The clock is normally locked against operation by means controlled f rom the armature 14 of the electromagnet, such means preferably comprising a pivoted arm. In the form shown, the locking arm consists of a main portion 41 and a somewhat curved spring portion 42. The main portion 41 of the arm is fixed to a rock shaft 43 journalled in the plates 29, 30, 31. 'Ihe arm portion 41 is acted upon by a coiled spring 44, which normally holds the rock shaft 43 and the arm portions 41, 42, in such a position that the spring portion 42 of the arm engages the balance wheel 35, to hold the clock inactive. The arm portion 41 extends preferably in an upward direction and the arm portion 42 extends Aforwardly therefrom and has. a downwardly curved front end adapted to engage between the teeth of the balance wheel. The inner end of the rock shaft 43, which extends inwardly beyond the plate 31, is provided with a lateral pin 45 adapted to be engaged b a crank 46 rigid with the armature 14. referably the crank 46 has a sleeve portion secured by a screw 47 on the left hand trunnion (Fig. 2) of the armature. As the armature is attracted by the magnet poles, on the energizing of the magnet E, the crank 46 presses down on pin 45 in such a manner as to rock the shaft 43 and swing the spring arm 42 upwardly and rear wardly, so that it disenga-ges the balance wheel 35. In this manner the clock is set in operation. Upon the shutting off of the current in the motor circuit, however, the armature moves back to the initial position and the coil spring 44 is therefore permitted to shift the spring 42 into its locking position, with respect to the balance wheel. When the magnet is deenergized the armature is immediately carried back to the elevated position by a small coiled spring 48, connected with an arm 49 secured to the armature. The arm 49 may be conveniently made'of a piece of sheet metal, bent over and screwed to the top of the armature and havin a depending extension to which one end o the spring 48 is connected, the other end of said spring being connected to the adjacent leg of the magnet core. At the lower end of the arm 49, the same is provided with an inwardly extending lug or projection 50, best shown in Fig. 5, which is adapted to abut said leg of the magnet core and thereby limit the upward swing of the armature away from the poles.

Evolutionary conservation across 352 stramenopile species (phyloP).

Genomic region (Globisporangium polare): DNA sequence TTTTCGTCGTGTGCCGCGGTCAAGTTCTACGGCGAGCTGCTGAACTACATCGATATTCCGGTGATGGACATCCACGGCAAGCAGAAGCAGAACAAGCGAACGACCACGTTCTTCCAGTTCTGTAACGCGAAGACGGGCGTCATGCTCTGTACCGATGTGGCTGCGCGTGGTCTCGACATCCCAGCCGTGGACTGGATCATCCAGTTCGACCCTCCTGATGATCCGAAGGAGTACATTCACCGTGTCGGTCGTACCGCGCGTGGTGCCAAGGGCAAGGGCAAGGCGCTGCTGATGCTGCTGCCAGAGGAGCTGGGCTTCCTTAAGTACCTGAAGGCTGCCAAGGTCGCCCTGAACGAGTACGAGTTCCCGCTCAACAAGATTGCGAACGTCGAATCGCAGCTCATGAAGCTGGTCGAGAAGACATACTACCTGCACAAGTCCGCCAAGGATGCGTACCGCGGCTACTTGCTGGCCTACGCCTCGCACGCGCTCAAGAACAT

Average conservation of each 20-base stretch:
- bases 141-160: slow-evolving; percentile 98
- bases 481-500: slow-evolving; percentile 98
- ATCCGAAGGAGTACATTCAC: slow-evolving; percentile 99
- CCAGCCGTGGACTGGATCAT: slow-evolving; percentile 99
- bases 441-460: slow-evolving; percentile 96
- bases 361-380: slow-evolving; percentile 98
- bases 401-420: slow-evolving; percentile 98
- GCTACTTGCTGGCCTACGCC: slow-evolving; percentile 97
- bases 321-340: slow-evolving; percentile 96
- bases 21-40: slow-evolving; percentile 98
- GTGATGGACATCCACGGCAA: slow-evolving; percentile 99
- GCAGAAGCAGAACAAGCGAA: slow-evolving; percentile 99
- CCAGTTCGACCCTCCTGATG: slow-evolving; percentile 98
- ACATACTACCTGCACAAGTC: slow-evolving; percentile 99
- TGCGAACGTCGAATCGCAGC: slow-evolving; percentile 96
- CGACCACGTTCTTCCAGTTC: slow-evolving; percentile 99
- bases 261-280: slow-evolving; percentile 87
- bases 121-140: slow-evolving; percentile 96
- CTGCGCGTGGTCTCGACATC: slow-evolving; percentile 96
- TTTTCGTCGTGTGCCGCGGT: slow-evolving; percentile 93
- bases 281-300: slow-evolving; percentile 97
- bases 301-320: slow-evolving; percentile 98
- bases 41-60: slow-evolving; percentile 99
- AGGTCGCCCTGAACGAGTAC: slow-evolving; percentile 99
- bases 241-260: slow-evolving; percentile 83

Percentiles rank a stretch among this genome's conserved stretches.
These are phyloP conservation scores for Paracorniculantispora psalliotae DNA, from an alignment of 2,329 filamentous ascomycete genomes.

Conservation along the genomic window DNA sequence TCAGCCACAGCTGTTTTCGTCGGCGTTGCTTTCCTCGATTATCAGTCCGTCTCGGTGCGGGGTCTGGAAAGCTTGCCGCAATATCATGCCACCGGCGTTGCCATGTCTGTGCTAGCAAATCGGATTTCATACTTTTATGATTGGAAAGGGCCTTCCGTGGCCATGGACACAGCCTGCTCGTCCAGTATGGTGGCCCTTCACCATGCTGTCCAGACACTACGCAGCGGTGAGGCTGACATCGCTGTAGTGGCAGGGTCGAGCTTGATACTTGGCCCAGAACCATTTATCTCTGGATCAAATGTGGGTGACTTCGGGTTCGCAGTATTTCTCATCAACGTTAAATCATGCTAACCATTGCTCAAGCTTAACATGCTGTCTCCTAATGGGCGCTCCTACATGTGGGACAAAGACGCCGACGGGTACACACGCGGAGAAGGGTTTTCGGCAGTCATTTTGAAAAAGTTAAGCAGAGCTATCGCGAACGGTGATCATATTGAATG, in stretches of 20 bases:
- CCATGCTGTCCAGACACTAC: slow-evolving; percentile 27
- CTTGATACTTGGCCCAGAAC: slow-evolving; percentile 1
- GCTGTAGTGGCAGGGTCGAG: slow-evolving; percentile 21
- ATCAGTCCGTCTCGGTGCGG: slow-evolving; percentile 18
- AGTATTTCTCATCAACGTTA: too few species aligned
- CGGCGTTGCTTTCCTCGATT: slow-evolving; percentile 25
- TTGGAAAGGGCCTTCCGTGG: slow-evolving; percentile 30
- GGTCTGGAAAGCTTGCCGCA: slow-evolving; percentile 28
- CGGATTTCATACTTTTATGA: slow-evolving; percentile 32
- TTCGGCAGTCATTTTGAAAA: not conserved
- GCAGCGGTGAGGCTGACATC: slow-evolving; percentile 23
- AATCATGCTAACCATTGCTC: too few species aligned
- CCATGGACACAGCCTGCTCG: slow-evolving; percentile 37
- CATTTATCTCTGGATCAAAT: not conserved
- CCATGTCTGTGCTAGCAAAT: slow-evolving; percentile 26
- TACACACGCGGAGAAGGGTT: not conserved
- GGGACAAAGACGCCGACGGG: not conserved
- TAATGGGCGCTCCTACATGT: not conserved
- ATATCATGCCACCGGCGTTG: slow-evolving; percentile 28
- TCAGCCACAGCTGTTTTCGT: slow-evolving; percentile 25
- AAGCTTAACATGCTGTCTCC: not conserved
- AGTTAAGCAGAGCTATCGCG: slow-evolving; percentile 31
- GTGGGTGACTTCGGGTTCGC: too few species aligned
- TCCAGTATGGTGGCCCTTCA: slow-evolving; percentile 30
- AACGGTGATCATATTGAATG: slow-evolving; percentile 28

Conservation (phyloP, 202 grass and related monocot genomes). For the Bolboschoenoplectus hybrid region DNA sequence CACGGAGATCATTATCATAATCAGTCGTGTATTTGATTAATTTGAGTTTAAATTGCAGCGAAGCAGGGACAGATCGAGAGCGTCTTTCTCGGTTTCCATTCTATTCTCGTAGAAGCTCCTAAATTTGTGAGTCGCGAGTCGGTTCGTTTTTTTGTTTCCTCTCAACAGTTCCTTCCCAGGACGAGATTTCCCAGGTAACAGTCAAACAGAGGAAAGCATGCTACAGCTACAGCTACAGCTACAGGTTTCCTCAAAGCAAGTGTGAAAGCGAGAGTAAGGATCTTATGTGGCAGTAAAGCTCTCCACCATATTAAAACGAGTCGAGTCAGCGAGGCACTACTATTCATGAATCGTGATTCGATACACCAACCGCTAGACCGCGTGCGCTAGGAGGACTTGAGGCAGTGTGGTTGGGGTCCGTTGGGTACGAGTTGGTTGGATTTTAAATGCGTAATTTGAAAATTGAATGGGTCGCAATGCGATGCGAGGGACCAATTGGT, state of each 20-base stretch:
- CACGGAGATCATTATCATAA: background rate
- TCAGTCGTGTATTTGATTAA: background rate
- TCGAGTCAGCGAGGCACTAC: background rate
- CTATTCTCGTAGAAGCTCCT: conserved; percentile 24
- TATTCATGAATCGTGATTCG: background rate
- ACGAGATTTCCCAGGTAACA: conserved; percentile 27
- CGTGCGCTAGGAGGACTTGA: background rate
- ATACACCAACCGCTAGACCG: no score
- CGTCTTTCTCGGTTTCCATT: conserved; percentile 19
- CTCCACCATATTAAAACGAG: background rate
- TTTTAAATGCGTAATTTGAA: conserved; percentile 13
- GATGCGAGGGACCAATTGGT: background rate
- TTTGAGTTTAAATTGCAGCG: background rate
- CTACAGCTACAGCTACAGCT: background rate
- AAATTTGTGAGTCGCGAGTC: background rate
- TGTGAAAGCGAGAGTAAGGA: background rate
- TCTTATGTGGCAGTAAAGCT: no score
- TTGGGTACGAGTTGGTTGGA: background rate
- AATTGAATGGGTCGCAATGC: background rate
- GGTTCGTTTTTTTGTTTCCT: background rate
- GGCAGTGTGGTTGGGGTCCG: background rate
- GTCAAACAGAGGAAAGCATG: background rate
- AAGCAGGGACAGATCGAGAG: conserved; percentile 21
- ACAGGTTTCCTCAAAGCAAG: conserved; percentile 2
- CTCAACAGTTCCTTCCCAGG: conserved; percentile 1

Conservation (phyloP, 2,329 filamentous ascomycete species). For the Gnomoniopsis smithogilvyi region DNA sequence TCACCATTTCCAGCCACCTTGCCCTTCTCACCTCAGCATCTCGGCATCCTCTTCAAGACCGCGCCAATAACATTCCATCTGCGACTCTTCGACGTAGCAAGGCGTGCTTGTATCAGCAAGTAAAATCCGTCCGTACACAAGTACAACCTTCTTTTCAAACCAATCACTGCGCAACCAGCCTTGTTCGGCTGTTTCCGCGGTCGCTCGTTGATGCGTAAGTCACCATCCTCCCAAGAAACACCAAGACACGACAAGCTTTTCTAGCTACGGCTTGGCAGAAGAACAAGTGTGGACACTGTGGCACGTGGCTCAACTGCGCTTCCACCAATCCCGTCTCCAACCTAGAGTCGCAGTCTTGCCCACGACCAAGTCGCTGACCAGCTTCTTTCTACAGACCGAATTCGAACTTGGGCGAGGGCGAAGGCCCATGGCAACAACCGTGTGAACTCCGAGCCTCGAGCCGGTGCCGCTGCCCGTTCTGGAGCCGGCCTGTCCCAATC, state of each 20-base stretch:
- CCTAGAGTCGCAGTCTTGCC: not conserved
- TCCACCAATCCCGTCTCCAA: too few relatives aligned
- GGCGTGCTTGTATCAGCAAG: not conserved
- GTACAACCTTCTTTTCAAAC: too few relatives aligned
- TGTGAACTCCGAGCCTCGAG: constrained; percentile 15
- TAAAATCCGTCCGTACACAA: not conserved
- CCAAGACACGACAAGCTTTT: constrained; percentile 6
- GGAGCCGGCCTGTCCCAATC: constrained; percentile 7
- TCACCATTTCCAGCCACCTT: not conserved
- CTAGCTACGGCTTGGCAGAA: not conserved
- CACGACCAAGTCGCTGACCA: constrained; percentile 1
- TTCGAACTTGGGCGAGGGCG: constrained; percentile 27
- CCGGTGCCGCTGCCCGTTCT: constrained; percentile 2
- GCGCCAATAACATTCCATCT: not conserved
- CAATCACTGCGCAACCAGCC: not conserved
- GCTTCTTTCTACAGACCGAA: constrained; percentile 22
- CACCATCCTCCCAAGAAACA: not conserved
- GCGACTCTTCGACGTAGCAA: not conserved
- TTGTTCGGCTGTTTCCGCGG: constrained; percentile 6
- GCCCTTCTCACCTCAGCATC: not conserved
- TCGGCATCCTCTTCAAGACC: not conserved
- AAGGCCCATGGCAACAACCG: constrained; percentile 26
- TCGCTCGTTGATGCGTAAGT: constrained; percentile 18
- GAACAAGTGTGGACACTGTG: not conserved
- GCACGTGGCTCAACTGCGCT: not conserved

Referring now'to the means for driving the clock, it will be observed that the spring barrel 40, previously mentioned, is provided with a hub suitably fixed to the arbor 36, ask by means of a pin 51, (Fig. 6). The spring 39, which is, generally speaking, of

the usual form, is secured at the inner end of the spiral by a suitable fastener 52, to a hub 52, located within the barrel and forming part of a ratchet 53. Preferably the hub 52 is integral with the ratchet and the diameter of the ratchet is greater than that of the barrel, as shown. the spring being confined between the opposing inner surfaces of the barrel and ratchet. The outer end of the spiral spring, instead of being fixed to the spring barrel, has a frictiona] driving connection therewith, which may be formed in any of a number of different ways, for example, by providing the outer end of the spring with a. relatively stiff end portion 53a, adapted for frictional engagement with the inner surface of the flange or cylindrical wall at the periphery of the barrel 40, as shown in Fig. 7. In the example shown, the portion 53a of the clock spring is thicker and stiffer than the main part of the spring and is riveted to such main part by a small rivet 54, as shown in Fig. 8. At. any rate, the arrangement is such that, the spring being wound to a suitable degree and the ratchet being suitably fixed against rotation, a turning movement will be imparted to the barrel 40 by the frictional engagement therewith of the free end portion of the spring. The rotation of the barrel causes the shaft or arbor 36 to be rotated` which operates the clock in the usual manner. The means for preventing an unwinding movement of the ratchet 53 comprises a pivotedY spring pressed pawl 55 (Fig. 4) mounted on the inner face of the plate 31.

In the present embodiment, the automatic winding of the s ring is effected by the armature 14. In tiie form shown, the spring is given a winding movement each time the armature is attracted to the magnet poles, by a suitable mechanical connection between the armature and the ratchet member 53, to whose hub 52 the inner end of the main spring is connected. For this purpose the armature 14 is provided with a forwardly and laterally directed arm 56, adapted to actuate a re-winding lever 57. Preferably the arm 56 consists of a small rod screwed into a socket in the forward edge of the armature flap near the left hand edge thereof (Fig. 2) and having a laterally extending bent end overlying and adapted to engage an upwardly projecting enlargement 58 on the lever 57. This lever is pivoted to the plate 31 at its forward end by a pin 59 and at its rear end it carries a spring pressed actuating arm 60. having a laterally bent lower end yieldingly held in engagement with a tooth of the ratchet member 53. Normally the lever 57 occupies the position shown in Fig. 4', under the influence of a spring 61. The spring 61 holds the lever against a stop pin 62, whichlimits the upward movement of said lever. When, however, the current is turned on and the armature attracted, the lever 57 is pressed down by the arm 56, thereby giving the ratchet member 53 a winding movement of more or less amplitude. In the form shown, the ratchet member is turned a distance approximating the width of two of the teeth on the periphery of the ratchet member. When the ratchet reaches the advanced position it is, of course, held in that position by the check pawl 55, as will be understood.